Date: Tue, 23 Feb 1999 18:11:29 0300
ReplyTo: "Hector E. Maletta" <hmaletta@OVERNET.COM.AR>
Sender: "SPSSX(r) Discussion" <SPSSXL@UGA.CC.UGA.EDU>
From: "Hector E. Maletta" <hmaletta@OVERNET.COM.AR>
Subject: Re: Coefficient of Variation
ContentType: text/plain; charset=usascii
Its the ratio of standard deviation to the mean. More than 'precision'
it reflects the relative dispersion of data around the mean. Besides, in
a normal distribution 95% of the cases lie within 1.96 standard
deviations around the mean, thus if the coefficient is, say, 0.15, and
the distribution is normal, then about 95% of the cases will lie in the
interval delimited by (10.30)*mean and (1+0.30)*mean. Many
psychological, medical and biological variables are known or expected to
have a nearly normal distribution of frequencies, and thus this concept
may be handy. Sociological and economic variables, though, have usually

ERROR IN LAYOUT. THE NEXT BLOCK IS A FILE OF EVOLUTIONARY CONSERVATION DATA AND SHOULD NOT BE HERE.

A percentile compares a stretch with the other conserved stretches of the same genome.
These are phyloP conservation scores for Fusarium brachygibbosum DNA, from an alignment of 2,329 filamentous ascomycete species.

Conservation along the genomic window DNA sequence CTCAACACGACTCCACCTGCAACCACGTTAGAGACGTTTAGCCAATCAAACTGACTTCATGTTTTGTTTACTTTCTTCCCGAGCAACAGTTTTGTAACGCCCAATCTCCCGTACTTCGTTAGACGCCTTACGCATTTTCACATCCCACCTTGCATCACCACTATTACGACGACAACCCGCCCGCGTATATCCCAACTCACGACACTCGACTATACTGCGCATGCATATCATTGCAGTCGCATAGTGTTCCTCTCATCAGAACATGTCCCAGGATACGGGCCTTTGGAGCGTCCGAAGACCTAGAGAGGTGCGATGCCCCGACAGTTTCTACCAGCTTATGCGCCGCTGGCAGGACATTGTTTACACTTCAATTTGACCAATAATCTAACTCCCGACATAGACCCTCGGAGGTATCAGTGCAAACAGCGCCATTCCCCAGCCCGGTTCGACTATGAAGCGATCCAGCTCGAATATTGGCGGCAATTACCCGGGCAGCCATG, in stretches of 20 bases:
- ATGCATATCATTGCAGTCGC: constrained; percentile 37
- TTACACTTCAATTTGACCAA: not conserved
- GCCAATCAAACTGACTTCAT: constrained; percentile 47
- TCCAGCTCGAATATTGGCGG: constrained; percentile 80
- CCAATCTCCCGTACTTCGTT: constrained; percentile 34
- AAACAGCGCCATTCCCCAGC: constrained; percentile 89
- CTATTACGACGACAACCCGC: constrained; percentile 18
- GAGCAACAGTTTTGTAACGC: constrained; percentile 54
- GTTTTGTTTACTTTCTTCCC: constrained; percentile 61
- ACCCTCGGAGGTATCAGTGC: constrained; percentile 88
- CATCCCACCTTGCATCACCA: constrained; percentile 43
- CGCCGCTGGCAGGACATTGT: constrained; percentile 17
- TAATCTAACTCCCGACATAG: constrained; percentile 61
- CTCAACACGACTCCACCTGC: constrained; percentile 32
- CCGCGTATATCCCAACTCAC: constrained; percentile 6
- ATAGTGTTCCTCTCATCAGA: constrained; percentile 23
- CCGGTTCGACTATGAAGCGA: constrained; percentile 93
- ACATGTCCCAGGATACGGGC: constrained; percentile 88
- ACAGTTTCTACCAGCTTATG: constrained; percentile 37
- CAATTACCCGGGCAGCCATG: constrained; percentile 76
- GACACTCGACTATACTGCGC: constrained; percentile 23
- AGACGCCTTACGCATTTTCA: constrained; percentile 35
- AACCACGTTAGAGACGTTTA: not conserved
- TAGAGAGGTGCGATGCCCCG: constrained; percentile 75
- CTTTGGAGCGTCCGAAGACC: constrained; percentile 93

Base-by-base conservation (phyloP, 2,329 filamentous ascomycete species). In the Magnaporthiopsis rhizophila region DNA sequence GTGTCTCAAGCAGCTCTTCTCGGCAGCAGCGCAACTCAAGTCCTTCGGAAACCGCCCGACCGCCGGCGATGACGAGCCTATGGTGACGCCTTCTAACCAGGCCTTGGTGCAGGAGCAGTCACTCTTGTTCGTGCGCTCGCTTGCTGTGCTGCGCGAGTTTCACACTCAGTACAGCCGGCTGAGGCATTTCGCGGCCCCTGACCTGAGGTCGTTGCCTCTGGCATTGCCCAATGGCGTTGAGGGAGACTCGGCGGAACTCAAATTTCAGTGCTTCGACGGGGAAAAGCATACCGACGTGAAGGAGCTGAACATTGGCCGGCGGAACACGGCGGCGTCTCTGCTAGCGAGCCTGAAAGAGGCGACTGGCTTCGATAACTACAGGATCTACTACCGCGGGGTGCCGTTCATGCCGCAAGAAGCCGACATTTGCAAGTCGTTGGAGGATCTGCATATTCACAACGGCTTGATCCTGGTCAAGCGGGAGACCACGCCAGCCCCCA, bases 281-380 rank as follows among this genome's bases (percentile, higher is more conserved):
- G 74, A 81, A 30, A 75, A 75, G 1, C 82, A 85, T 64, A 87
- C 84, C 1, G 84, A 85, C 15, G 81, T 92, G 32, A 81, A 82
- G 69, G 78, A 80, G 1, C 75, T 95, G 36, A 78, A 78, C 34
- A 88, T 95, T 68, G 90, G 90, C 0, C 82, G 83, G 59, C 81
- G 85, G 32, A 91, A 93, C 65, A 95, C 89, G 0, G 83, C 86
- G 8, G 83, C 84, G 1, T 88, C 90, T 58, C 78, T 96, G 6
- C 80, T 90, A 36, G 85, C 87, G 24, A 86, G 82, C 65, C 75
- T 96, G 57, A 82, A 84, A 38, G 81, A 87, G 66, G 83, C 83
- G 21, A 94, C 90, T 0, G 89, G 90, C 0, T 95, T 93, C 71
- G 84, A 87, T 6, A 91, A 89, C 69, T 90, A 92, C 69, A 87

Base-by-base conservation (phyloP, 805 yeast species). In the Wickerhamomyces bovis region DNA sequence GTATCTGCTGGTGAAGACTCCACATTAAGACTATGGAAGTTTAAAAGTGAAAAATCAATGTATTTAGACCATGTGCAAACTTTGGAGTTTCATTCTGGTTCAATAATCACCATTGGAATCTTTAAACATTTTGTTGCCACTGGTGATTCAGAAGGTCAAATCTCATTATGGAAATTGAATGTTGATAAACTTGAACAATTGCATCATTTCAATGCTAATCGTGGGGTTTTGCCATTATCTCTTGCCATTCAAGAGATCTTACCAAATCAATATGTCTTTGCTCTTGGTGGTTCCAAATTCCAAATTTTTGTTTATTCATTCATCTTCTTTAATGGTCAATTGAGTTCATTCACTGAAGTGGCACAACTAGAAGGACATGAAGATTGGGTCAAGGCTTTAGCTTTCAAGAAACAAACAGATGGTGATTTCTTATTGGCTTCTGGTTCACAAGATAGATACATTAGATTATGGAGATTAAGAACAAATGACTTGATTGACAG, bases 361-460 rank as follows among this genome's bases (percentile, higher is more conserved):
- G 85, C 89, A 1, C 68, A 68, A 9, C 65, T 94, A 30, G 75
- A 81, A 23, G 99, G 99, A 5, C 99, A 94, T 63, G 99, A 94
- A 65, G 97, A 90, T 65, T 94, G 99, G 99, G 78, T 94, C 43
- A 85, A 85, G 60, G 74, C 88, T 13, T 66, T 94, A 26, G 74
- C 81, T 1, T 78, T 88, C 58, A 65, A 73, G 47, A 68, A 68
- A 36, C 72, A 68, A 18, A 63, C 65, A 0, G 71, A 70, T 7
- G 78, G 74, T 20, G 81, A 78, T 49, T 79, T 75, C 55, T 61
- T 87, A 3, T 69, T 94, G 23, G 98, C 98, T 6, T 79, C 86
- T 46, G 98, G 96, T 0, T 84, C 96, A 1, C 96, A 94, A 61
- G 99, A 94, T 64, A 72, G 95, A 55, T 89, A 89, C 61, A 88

nonnormal distributions.
All this, of course, is not to be confused with the distribution of
sampling errors, which is always expected to be normal if the samples
are randomly selected and of sufficient size. The standard deviation of
the sampling distribution (variability among many hypothetical samples
of the same size) is usually estimated as the standard deviation
observed in your sample, divided by the square root of the sample size.
But in this context the notion of a coefficient of variation, though
feasible, is not commonly used.
Hector Maletta
Universidad del Salvador
Buenos Aires, Argentina
shailendra@CANADA.COM wrote:
>
> Recently I came across a term called coefficient of variation, which measures the precision of the estimated data.
>
> My curiosity how important it is know the coefficient of variation in survey analysis, how it is calculated at the sample level, and is there any % benchmark for accepting data for analysis.
>
> Any reference or comments are thankfully welcome.
>
> 
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